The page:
The Justice Department has decided to end the ADAM program (see NY Times article below). The importance of ADAM always has been its stark statistics showing the large percentage of criminals high on drugs and alcohol at the time of their crimes. ADAM surveyed arrested felons and then drug-tested them to confirm their statements about drug use. It was all voluntary but showed, nonetheless, extraordinary levels in some cases of drug use by criminals. I recall several years ago reading that more than half the juveniles arrested for homicide in Washington DC tested positive for pot. ADAM was effectively the only data system designed to test felons and have the info confirmed by urine tox screens. Without ADAM, we can only speculate about the connection between drug use and crime. Chalk up a victory for the pro-drugs crowd on this one and shame on Justice and the White House for going along with their eyes and purses closed. Back in the days when I debated druggies on legalization issues, ADAM was the only data source they couldn’t rebut because it was factual and scientific and validated with testing. The best that they could argue was that the screens didn’t tell us how much dope the felons took or when. Recent developments in urine tox screening techniques have overcome some of these earlier limitations and we can now determine ranges for how much and when drugs were taken. But it won’t matter. Good-bye, ADAM.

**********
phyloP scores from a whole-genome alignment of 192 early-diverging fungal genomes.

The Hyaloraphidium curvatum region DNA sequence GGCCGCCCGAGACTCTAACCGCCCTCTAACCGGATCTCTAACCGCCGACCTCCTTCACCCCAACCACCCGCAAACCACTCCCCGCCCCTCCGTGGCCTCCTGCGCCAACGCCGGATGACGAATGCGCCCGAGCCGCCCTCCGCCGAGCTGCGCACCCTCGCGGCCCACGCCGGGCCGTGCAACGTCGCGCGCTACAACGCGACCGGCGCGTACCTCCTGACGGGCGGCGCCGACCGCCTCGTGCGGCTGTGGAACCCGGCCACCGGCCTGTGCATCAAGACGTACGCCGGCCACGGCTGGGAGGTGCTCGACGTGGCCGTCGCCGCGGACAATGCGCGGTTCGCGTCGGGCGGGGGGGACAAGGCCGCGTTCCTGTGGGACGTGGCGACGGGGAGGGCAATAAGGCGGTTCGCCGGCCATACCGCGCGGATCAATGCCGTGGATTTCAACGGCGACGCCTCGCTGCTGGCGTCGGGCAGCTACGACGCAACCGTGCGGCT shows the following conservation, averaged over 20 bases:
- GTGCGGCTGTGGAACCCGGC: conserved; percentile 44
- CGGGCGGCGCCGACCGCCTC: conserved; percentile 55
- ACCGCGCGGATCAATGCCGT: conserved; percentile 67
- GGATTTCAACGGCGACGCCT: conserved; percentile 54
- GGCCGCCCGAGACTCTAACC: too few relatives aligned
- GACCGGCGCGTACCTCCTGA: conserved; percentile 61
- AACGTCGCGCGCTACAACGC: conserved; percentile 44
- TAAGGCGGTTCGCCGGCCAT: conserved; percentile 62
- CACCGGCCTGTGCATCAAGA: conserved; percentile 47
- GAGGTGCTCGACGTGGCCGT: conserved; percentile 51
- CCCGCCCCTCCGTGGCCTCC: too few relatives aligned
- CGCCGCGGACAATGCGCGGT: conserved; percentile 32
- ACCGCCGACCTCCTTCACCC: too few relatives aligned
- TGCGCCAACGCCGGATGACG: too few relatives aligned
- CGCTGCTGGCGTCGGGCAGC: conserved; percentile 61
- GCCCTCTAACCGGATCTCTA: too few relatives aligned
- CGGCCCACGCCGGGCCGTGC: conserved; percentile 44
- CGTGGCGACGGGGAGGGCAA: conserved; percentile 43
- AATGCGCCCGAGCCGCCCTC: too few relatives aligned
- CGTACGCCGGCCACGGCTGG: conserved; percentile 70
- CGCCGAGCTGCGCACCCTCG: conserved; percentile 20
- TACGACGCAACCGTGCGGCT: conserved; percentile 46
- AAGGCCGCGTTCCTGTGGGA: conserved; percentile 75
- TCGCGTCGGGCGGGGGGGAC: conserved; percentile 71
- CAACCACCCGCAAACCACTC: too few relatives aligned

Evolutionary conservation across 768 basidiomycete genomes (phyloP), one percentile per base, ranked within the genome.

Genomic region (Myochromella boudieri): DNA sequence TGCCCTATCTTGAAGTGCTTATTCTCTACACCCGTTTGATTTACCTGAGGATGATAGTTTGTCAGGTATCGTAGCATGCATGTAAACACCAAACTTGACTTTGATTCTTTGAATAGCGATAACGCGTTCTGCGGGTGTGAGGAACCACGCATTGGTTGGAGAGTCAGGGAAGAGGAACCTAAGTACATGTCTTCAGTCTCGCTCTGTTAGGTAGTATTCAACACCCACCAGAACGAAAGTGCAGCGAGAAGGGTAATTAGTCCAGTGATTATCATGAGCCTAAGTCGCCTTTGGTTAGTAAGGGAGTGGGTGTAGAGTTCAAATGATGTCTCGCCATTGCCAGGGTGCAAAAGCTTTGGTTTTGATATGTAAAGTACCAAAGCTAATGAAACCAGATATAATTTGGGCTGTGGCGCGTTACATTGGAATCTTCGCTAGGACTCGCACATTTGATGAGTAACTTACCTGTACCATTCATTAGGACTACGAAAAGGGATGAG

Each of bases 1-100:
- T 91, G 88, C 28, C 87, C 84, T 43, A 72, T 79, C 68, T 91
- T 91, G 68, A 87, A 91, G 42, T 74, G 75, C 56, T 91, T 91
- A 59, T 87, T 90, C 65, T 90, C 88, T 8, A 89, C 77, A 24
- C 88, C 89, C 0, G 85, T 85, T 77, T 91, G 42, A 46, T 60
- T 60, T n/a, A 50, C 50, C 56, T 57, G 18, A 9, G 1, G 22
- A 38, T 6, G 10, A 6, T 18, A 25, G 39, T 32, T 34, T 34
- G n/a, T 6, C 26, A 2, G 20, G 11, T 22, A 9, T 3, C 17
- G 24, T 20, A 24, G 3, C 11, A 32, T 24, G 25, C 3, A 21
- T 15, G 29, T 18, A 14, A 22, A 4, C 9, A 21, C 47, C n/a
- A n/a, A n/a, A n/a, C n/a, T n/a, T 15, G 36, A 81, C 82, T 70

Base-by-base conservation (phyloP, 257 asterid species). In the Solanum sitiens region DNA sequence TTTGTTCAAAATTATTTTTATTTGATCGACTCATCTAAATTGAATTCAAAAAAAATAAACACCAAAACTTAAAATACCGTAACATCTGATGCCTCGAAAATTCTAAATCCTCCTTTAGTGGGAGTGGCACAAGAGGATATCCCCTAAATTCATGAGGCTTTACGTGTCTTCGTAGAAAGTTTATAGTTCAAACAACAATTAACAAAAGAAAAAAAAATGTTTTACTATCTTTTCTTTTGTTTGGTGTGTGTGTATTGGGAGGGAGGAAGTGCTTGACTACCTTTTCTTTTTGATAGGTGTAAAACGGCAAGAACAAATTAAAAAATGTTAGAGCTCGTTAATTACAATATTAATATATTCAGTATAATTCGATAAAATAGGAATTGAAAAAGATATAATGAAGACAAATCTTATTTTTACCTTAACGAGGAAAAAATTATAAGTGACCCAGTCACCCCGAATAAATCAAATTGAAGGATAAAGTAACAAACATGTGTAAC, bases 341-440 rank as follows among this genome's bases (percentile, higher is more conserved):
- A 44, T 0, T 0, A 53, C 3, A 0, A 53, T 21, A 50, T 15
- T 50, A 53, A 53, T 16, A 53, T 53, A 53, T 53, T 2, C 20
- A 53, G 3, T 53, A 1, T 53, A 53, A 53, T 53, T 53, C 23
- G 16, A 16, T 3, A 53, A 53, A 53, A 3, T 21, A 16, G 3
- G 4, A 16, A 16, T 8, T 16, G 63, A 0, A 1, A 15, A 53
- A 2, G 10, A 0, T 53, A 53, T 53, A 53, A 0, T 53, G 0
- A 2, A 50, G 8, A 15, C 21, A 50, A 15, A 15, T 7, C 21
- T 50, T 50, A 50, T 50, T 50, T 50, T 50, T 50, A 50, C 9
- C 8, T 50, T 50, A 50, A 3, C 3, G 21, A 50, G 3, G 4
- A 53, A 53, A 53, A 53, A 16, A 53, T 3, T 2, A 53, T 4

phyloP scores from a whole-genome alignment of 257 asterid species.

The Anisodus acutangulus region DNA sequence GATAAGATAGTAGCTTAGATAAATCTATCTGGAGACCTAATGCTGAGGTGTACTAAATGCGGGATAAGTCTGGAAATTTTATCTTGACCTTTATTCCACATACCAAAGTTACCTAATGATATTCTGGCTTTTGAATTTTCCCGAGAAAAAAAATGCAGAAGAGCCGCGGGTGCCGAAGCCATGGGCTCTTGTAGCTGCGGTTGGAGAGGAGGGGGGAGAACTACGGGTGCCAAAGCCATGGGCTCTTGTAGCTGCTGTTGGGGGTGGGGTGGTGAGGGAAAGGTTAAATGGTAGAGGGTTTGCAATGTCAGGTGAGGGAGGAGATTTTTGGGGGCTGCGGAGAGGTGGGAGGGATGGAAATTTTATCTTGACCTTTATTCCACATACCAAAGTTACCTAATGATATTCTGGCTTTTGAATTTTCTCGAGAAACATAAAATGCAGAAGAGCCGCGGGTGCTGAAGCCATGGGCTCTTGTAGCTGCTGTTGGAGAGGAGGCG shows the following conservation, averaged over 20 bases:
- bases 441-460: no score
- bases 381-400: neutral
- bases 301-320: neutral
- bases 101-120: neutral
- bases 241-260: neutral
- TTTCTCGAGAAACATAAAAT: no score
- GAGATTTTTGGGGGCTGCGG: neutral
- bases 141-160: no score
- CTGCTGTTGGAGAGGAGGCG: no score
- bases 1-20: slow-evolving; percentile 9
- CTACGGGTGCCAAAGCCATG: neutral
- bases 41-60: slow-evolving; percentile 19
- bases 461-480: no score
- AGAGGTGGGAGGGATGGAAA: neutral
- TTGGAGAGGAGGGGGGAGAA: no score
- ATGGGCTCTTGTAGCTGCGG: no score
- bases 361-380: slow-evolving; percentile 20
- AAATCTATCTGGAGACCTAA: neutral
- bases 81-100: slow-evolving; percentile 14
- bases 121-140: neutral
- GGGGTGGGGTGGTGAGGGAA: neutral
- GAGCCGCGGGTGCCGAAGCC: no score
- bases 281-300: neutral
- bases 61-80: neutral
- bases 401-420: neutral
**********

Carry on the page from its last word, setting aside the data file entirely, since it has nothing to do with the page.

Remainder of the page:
Perhaps even more surprisingly, my old pal Mark Kleiman sees this the way I do! We are usually on opposite sides of these issues. And, he is right about the National Survey on Drug Use and Health (the former National Household Survey on Drug Use). It’s overloaded with demographic and social info and rests much of its analysis on a factor it defines as “lifetime use,” which means — quite contrary to what it sounds like it should mean — a person who has ever used an illicit drug even once in their lifetime. I wish someone could tell me the significance of this and why it’s worth $50 million a year to know this perfectly worthless “fact.” The pols these days are criticizing the intelligence community for not knowing what was happening in the streets in Iraq and other places in the Middle East prior to last year’s war. They may have a point. Given the billions spent on drug control here in the US, it would make sense that we would be improving, not removing, our essential drug intelligence collection systems, like ADAM, so that we know what’s happening in our streets and we don’t continue to waste money and time measuring the fact that someone out there smoked a joint 25 years ago. Wouldn’t it make more sense to know whether robbers, rapists, and other felons are high on drugs when they commit their crimes against us? I can’t do very much about the guy who smoked a joint 25 years ago and I’m not sure I need to do anything at all about him. But, I can and should do something about crime by drug users or drug use by criminals. Good-bye, ADAM!